There was a group of about five of us that decided to tour Lewis' home, so together we made the pilgrimage via bus out to the part of Oxford where Lewis lived. When we arrived at the house, however, it was a bit of a shock to knock on the door of a traditional, English cottage-style house in the middle of Oxford, and be greeted by a petite, American woman with a Southern accent. This sweet woman ended up being a Christian who had self-taught herself Lewis' entire personal history, and had been hired to live in the house along with her husband and act as host for the several grad students who were given the honor to live in Lewis' home while they study and write their doctoral theses. After inviting us to come in, our tour guide insisted on us sitting down to tea before taking the tour as this was how Lewis would have entertained any guest who would have entered his home. After tea and a tour, I was amazed to find that Lewis' house was in lovely condition, thanks to the efforts of the organization that returned the house to its original decor and character after an unfortunate bout with the 1970s and shag carpet.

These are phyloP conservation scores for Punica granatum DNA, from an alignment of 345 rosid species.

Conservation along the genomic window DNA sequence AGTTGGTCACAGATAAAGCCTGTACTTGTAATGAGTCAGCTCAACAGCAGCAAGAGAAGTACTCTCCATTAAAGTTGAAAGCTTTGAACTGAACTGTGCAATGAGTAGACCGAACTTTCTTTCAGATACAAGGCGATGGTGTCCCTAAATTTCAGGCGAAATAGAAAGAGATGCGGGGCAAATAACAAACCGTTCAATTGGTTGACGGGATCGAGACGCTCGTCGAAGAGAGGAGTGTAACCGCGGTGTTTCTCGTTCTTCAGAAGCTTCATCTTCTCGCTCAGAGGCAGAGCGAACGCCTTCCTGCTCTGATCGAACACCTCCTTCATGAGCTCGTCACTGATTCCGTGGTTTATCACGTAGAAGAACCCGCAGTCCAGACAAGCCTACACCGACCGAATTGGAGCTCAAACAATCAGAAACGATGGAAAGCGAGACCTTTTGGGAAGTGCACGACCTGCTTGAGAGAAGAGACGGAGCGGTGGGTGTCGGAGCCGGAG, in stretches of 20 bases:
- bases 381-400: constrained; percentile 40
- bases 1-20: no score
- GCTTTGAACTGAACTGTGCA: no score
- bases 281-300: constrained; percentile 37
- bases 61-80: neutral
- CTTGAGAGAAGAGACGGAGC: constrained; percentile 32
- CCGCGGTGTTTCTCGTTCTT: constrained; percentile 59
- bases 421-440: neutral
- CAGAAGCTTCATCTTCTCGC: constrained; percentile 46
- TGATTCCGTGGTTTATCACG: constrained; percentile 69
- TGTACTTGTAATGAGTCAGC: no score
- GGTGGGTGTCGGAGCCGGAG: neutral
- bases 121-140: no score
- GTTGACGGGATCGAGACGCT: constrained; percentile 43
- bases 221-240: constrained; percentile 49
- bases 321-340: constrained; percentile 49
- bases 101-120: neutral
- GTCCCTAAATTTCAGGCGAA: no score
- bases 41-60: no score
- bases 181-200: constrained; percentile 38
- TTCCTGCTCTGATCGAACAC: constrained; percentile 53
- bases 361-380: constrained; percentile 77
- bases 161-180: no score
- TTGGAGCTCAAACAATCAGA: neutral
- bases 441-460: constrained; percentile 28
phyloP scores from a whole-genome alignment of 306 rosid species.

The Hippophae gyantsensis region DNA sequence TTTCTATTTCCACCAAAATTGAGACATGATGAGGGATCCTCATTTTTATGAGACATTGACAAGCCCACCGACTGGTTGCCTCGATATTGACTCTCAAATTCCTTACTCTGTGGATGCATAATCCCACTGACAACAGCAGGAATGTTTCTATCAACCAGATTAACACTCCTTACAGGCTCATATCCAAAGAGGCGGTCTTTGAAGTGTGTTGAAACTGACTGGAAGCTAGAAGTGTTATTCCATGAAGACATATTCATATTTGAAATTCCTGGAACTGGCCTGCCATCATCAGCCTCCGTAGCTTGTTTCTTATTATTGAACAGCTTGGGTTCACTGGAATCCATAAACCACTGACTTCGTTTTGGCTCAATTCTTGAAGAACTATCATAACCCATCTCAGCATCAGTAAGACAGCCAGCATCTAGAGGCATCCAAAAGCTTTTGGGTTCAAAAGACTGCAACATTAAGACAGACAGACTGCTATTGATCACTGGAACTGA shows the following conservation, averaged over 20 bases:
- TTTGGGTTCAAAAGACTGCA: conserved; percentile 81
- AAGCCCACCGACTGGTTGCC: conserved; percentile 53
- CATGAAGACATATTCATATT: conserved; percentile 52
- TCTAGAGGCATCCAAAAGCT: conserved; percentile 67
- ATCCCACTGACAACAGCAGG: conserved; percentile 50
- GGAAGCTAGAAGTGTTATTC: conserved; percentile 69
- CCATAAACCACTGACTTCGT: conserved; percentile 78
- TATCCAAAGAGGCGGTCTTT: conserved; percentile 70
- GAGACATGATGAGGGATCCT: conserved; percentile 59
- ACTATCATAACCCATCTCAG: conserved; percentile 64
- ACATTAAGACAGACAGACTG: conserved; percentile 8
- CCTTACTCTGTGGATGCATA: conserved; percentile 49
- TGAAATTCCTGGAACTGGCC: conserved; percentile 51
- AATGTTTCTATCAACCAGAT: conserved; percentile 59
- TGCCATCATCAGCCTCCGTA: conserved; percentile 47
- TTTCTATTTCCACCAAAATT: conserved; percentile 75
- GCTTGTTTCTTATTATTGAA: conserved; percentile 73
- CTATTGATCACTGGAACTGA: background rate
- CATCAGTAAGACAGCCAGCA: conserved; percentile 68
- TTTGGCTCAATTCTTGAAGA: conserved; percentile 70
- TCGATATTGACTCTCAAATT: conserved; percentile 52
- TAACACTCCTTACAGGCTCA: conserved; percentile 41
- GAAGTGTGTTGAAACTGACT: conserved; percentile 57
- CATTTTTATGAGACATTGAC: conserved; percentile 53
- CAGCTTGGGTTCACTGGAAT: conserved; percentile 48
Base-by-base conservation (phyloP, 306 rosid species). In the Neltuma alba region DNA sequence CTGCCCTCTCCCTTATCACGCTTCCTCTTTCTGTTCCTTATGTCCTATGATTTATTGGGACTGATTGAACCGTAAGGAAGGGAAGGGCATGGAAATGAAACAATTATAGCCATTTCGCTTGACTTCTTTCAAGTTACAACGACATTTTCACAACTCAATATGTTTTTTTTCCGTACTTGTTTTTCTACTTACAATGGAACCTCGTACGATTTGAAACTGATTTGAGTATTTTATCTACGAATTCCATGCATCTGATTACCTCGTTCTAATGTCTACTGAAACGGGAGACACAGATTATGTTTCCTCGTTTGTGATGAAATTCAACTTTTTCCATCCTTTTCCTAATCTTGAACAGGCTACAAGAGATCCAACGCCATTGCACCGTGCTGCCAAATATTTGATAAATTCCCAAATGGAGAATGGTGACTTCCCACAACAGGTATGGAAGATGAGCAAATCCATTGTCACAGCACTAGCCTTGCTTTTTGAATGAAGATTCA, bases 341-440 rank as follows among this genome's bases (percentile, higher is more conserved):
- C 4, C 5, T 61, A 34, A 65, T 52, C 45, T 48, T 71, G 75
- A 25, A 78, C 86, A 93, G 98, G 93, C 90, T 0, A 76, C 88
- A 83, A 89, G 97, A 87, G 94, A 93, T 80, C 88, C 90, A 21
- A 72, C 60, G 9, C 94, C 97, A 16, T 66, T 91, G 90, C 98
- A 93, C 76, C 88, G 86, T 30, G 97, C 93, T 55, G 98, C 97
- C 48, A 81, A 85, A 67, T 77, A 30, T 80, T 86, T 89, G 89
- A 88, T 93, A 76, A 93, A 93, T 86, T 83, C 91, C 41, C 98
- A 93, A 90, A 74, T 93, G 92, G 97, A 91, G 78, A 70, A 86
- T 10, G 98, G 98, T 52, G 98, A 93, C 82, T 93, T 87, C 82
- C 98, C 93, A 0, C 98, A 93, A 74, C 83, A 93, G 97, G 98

For the last final exam of my college career, I gave a verbal presentation on Charles Dickens' legacy as a novelist which seemed a fitting end to my time as an English literature major and then the group of us jetted back to Seattle for one final week of college life. With only a matter of days in-between returning from Europe and graduation, my time at university was over shockingly fast. In that last week, I had some wonderful last hurrahs with friends, celebrated with loved ones, and packed up for Portland. In fact, my life transition happened so quickly that I began a new job in a new city one week after my college graduation.